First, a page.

Juniper Research, which specialises in market research and business intelligence, has published a new survey, forecasting that so-called loot box and skin betting will reach an overall spending estimated to $50 billion by 2022, marking a massive increase from less than $30 billion registered this year.
According to the research, called “Daily Fantasy Sports & In-Game Gambling; Skins and Loot Boxes 2018-2022”, the two sectors mentioned above are among the fastest-growing ones in the gambling industry for the time being. As revealed by Juniper Research in its latest research, skins gambling and loot boxes could cause some concerns to regulatory bodies, especially considering the latest discussions on the matter.
Loot boxes are special in-game feature packs containing randomly selected items. Skins, on the other hand, are in-game features used to change the appearance of game characters or weapons. Both types of features have been recently considered as a form of virtual currency used for placing bets, as skins could be cashed-in in return to real money by using web-based trading platforms.
Recently, various issues related to loot boxes and skins gambling have emerged, especially the ones associated with third-party websites facilitating placing bets on casino-style games and eSports matches. A number of organisations and regulators have opposed such features to be provided in the gambling market, saying that they could result in creating a gambling market which is not regulated under existing rules.
More Children Involved with Skin Betting and Loot Boxes
Back in 2017, the UK Gambling Commission (UKGC) conducted a study focused primarily on skins gambling and loot boxes. The results of the survey found that approximately 11% of the children between 11 and 16 years old in the UK had already gambled with skins. In other words, according to the UKGC’s about 500,000 young individuals who have not turned 15 years of age could be using skins betting features.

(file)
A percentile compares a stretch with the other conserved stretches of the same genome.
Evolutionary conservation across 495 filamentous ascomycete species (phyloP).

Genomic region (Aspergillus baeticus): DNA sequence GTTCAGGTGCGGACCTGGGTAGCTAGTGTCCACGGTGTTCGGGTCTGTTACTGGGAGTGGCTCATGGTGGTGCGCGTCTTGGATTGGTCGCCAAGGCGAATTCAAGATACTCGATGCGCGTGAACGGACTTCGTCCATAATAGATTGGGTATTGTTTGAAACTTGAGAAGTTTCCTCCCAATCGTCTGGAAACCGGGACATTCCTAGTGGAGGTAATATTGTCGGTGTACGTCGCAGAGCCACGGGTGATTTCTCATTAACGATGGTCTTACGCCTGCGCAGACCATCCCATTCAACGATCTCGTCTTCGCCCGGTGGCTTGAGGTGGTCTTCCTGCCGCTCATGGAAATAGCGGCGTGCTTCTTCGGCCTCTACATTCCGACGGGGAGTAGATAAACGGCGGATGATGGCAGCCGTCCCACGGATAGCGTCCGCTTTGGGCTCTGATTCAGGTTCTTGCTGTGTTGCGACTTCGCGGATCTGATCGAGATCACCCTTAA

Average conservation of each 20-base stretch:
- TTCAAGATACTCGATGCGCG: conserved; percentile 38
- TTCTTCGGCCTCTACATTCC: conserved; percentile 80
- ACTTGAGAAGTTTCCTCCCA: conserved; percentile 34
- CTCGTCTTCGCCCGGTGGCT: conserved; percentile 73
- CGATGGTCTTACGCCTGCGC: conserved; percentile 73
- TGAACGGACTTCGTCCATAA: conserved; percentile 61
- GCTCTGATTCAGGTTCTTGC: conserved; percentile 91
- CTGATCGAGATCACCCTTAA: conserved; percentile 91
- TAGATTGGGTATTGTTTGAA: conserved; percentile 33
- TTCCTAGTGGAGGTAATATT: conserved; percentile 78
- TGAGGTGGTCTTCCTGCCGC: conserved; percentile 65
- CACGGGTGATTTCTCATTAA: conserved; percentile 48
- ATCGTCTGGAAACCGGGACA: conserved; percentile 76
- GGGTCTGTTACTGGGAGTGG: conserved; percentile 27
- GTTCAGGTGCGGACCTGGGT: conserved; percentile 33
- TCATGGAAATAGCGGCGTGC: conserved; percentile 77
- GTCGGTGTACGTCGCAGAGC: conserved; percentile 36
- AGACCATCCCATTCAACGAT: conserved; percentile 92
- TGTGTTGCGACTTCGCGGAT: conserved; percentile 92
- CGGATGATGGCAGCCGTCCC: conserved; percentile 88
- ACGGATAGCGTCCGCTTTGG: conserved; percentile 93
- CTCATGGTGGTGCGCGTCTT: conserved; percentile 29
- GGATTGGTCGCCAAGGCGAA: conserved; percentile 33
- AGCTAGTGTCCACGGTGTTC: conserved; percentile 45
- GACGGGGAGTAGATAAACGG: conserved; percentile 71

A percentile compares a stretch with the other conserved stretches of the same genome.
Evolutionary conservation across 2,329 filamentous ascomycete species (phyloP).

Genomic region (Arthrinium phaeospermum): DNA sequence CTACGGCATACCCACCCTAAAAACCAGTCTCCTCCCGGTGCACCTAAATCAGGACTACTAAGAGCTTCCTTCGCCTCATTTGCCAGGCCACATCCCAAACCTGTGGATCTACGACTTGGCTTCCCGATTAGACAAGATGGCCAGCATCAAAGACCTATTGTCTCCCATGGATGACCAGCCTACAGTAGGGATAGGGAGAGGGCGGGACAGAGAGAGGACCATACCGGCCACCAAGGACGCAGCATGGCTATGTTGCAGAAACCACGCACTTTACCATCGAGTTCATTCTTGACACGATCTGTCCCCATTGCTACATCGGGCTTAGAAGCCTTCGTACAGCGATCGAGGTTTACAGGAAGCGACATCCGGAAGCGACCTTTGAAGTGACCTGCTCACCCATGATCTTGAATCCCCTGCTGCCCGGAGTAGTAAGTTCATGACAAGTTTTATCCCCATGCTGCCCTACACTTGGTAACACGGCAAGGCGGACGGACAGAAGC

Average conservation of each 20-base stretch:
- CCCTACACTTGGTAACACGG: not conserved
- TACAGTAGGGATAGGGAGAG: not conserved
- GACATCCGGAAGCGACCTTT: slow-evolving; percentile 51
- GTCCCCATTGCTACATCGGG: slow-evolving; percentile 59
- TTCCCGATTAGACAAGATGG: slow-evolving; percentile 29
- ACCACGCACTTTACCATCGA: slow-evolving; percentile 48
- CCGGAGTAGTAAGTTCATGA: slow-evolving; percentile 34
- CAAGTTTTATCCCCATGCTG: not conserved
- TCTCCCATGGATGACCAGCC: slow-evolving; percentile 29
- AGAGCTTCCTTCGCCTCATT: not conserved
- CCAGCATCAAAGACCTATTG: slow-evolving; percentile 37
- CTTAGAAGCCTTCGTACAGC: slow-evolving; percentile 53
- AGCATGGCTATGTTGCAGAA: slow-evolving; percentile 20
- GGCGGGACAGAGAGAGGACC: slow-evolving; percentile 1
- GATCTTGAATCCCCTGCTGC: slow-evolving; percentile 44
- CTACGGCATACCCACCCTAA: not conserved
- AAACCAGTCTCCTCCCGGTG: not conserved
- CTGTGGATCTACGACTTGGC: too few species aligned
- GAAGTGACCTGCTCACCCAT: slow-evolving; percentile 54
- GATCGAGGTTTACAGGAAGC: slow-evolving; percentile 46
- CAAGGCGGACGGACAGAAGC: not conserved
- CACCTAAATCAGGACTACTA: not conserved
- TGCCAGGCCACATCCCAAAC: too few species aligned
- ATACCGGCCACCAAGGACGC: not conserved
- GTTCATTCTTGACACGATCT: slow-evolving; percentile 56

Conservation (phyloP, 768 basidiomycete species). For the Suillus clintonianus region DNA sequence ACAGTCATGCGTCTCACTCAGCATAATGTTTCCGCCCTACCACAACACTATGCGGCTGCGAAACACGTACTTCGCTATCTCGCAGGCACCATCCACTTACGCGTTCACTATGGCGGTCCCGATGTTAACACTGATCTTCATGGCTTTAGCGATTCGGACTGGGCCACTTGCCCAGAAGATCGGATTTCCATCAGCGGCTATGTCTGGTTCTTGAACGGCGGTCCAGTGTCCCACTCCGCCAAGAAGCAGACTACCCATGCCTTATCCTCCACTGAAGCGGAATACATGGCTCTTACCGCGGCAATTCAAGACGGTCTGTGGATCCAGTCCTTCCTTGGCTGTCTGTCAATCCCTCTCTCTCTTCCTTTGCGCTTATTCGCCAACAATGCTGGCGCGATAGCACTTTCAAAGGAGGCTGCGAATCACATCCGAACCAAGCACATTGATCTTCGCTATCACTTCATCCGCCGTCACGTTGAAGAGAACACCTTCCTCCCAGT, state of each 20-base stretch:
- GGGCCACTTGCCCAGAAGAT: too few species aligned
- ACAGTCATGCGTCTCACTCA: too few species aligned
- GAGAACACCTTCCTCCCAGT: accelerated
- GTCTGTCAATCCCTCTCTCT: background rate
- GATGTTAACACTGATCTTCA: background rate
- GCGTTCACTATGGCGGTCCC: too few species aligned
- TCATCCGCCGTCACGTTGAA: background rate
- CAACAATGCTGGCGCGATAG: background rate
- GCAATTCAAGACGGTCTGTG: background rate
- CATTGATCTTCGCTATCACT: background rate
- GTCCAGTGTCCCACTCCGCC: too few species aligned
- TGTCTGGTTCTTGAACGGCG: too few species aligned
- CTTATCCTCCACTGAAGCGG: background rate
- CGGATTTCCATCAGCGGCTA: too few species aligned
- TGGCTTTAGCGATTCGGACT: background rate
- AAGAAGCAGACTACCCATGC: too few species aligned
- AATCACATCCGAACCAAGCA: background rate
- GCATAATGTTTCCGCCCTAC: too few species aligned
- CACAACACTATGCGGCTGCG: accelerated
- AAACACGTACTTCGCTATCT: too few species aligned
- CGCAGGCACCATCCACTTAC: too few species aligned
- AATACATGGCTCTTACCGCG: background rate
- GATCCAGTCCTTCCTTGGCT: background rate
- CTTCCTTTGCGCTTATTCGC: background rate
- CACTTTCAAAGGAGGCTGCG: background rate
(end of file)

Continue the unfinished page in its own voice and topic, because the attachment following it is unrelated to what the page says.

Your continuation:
According to the latest research of Juniper, if competent authorities do not take stricter measures in terms of skin betting and loot boxes, wagers are to reach a massive scale on a global scale by 2022.
As mentioned above, the major UK gambling regulatory body has already warned that skin betting becomes increasingly popular among children and said that gambling websites linked to video and computer games could be hit by a clampdown over the months to come.
According to data unveiled by the UK Gambling Commission at the end of 2017, more than 30 million people, or approximately 50% of the country’s residents, play video games. At the time when these figures were revealed, the gambling regulator said that some third-party websites had been offering their customer the opportunity to use certain items, called skins, to place bets on casino- or slot machine-styled games. The skins, of course, could be sold and turned into real money.
The fact that video games and video gambling, respectively, have become increasingly popular among children, has also been found concerning by the Commission.